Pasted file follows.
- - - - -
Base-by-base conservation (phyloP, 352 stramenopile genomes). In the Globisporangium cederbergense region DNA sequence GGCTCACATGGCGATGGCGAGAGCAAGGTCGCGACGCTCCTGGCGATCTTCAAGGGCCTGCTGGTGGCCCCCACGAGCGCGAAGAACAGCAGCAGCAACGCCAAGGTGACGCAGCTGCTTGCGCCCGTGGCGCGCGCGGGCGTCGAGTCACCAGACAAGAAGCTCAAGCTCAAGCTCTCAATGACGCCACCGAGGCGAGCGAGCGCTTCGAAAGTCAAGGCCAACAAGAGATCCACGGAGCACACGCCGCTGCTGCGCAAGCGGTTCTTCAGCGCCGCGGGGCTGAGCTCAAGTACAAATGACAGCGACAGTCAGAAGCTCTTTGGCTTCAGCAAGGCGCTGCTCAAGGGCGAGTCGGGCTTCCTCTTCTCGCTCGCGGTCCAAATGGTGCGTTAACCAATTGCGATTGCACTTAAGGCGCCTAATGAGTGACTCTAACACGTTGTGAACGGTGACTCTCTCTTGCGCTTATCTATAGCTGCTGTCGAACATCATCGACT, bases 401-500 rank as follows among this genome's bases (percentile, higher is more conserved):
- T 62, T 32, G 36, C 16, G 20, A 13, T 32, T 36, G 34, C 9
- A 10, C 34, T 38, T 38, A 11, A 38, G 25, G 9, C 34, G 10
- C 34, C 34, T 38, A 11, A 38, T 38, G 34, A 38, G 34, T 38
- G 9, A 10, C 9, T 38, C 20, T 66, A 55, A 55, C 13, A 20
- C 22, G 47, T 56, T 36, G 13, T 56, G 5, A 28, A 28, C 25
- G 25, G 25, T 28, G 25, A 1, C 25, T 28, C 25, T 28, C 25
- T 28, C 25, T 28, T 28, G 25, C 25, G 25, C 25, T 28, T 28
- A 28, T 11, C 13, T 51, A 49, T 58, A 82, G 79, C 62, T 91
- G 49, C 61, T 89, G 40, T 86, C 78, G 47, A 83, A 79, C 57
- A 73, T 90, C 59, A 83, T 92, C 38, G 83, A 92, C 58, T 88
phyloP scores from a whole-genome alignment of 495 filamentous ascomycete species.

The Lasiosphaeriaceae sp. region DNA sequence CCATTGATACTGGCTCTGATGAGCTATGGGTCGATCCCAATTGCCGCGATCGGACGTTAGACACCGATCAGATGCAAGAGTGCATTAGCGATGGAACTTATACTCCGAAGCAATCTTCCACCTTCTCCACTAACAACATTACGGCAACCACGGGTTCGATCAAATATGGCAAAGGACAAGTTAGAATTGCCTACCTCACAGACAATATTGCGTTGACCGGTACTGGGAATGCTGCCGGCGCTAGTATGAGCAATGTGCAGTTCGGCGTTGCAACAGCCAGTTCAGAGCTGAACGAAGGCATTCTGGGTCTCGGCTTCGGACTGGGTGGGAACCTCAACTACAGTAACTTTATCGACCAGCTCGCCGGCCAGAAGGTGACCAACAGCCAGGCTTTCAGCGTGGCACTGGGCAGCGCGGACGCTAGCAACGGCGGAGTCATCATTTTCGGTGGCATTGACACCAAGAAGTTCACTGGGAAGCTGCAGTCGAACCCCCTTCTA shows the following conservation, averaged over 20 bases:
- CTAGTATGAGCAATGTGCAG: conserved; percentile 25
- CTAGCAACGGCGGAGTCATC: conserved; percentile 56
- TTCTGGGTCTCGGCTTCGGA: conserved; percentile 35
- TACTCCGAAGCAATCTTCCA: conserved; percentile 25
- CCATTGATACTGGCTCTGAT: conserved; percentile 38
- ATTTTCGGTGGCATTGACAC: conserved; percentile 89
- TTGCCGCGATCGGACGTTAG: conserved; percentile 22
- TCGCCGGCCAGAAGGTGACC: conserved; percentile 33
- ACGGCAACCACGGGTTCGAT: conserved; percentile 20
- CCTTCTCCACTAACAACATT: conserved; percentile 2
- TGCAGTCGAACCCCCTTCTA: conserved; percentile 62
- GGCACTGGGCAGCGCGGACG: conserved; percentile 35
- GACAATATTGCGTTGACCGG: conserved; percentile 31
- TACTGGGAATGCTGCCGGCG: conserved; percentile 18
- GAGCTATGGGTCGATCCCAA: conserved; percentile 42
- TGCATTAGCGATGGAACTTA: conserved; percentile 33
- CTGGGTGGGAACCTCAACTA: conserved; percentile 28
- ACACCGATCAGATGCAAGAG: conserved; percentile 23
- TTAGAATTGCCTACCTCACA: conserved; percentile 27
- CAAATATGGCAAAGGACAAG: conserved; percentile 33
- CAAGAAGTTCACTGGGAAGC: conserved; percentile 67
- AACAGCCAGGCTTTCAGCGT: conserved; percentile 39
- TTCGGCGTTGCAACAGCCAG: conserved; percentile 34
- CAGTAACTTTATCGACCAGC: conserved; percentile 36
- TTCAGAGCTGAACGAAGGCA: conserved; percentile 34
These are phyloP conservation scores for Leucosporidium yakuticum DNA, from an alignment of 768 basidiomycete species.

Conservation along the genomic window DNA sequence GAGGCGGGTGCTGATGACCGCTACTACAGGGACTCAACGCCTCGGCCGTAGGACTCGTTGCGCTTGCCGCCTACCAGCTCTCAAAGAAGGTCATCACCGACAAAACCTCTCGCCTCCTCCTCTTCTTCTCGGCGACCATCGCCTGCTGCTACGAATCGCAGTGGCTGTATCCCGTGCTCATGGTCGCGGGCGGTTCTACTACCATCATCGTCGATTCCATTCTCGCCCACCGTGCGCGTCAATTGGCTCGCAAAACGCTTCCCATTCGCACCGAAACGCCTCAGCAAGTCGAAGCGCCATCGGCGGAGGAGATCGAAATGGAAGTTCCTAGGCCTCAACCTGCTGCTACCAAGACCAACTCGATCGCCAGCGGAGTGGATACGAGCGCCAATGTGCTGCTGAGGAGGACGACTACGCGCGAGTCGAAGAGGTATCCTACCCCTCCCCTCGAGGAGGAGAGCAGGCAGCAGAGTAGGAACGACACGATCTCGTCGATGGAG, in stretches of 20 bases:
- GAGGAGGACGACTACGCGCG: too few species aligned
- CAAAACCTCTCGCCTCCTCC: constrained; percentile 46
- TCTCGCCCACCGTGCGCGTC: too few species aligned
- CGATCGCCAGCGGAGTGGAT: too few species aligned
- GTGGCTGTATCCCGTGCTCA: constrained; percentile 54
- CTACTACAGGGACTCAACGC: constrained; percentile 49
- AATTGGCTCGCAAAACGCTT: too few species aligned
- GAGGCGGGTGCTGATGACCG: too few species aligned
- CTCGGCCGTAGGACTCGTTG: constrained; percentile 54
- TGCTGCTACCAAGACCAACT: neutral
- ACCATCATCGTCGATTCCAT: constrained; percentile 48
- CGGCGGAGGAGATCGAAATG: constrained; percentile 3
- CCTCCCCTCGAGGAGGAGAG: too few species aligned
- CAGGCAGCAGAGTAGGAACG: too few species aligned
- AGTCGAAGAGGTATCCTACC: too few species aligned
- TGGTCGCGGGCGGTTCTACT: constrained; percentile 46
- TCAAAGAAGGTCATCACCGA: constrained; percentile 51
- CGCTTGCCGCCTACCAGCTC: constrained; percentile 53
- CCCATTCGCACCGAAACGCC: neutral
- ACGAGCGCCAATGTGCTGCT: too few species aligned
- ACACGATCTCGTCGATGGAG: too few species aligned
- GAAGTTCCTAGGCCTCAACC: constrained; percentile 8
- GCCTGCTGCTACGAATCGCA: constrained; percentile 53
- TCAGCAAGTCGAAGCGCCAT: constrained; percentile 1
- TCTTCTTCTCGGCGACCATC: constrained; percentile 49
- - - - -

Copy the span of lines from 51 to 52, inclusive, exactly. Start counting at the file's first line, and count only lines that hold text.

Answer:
- ACCATCATCGTCGATTCCAT: constrained; percentile 48
- CGGCGGAGGAGATCGAAATG: constrained; percentile 3